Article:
Residential construction managers typically need a bachelor's degree. Experience in construction is usually required, especially at the supervisory level. These positions are expected to grow at about an average rate from 2014-2024.
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Residential construction managers, also called construction superintendents, project managers or general contractors, are professionals who organize, budget and supervise the building of homes. They do not typically take part in the actual construction work themselves. Individuals in this field usually hold a bachelor's degree in construction management, engineering or a related field, although experienced construction professionals may opt for a degree in business. Before becoming construction managers, individuals usually gain some work experience in a construction role.
|Required Education||Bachelor's degree in related field|
|Other Requirements||Construction work experience|
|Projected Job Growth (2014-2024)*||5% for all construction managers|
|Average Salary (2015)*||$91,330 annually for construction managers in residential building construction|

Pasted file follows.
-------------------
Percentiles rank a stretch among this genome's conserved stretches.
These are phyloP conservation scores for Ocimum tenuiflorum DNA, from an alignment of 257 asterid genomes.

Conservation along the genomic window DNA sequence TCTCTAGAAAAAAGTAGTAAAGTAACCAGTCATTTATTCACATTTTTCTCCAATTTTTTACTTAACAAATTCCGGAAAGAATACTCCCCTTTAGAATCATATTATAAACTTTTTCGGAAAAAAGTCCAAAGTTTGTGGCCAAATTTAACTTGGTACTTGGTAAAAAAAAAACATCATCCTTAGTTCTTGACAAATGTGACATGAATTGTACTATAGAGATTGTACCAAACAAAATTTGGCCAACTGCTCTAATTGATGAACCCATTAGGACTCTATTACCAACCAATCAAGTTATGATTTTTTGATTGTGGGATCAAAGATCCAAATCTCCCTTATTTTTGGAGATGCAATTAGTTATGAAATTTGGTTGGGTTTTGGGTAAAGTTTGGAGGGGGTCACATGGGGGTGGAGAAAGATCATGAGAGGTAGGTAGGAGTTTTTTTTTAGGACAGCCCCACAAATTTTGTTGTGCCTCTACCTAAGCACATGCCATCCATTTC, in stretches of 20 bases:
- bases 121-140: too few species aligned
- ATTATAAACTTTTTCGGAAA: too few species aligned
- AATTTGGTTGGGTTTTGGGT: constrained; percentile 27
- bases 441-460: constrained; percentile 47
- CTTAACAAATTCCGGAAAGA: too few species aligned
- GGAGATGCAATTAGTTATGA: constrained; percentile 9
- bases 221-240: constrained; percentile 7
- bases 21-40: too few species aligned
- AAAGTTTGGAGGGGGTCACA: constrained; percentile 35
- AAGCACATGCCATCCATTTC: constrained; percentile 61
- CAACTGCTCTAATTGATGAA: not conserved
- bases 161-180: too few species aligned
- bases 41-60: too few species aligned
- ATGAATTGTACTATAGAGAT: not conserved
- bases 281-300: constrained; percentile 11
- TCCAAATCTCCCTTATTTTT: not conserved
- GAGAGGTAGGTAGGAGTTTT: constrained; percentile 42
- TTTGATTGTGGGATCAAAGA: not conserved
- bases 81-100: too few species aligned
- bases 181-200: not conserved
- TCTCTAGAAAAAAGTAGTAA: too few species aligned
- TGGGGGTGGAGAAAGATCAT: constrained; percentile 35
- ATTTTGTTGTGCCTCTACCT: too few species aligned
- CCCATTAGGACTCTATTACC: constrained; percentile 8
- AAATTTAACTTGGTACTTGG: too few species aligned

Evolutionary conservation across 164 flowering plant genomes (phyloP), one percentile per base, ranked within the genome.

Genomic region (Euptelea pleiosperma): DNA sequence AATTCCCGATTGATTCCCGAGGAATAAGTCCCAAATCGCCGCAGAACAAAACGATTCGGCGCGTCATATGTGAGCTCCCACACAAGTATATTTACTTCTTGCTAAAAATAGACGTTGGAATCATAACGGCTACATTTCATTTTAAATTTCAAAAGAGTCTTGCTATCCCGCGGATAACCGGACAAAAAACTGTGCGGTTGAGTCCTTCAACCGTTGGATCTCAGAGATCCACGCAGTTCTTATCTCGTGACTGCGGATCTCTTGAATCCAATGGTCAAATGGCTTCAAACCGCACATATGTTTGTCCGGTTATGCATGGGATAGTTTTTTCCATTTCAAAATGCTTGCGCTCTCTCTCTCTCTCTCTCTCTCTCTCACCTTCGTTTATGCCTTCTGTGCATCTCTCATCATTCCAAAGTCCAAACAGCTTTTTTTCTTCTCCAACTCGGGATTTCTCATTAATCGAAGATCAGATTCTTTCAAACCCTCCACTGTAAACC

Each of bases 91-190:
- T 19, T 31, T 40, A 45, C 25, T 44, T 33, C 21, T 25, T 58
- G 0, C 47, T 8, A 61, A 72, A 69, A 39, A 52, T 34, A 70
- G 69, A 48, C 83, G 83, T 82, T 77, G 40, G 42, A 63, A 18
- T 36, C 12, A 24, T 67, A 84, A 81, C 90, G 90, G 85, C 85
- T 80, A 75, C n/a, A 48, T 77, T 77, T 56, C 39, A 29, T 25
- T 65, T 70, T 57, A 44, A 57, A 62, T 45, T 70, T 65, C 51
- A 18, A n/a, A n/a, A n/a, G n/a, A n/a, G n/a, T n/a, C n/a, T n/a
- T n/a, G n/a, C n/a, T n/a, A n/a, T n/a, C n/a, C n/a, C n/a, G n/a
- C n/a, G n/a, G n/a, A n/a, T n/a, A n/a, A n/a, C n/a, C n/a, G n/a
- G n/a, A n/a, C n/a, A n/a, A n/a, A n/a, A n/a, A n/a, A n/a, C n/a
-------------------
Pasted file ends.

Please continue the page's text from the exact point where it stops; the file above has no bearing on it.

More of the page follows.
Source: *U.S. Bureau of Labor Statistics
Job Duties and Skills
Residential construction managers usually work from an office, but may periodically work on site. Job duties include hiring and managing employees, scheduling projects, monitoring construction progress, securing permits and budgeting site finances. Residential construction managers also track work quality, ensure safe work conditions and make sure contractors are paid on time.
Residential construction managers must be well-organized and good at multi-tasking due to the variety of tasks involved in the job. Clear, honest and frequent communication with project owners is required. Many residential construction managers begin their careers as contractors and familiarize themselves with construction work before learning the business and leadership skills it takes to become a residential construction manager.
Residential construction managers often have a bachelor's degree in engineering, construction management or building science, according to the U.S. Bureau of Labor Statistics (BLS); a related master's degree may strengthen a candidate's application even further (www.bls.gov). Candidates with a high level of contractor experience in the field may choose to earn an associate's or bachelor's degree in business to strengthen the non-construction related skills required for a residential construction manager.
Employment Outlook and Salary Information
According to the BLS, the mean annual salary for construction managers working in residential building construction was $91,330 in May 2015. The BLS also projected a job increase for all construction managers, including residential construction managers, of 5% from 2014-2024.
Residential construction managers supervise the construction of homes. They require a degree, experience in the field, and management skills. Their mean annual salary is around $91,000 as of 2015.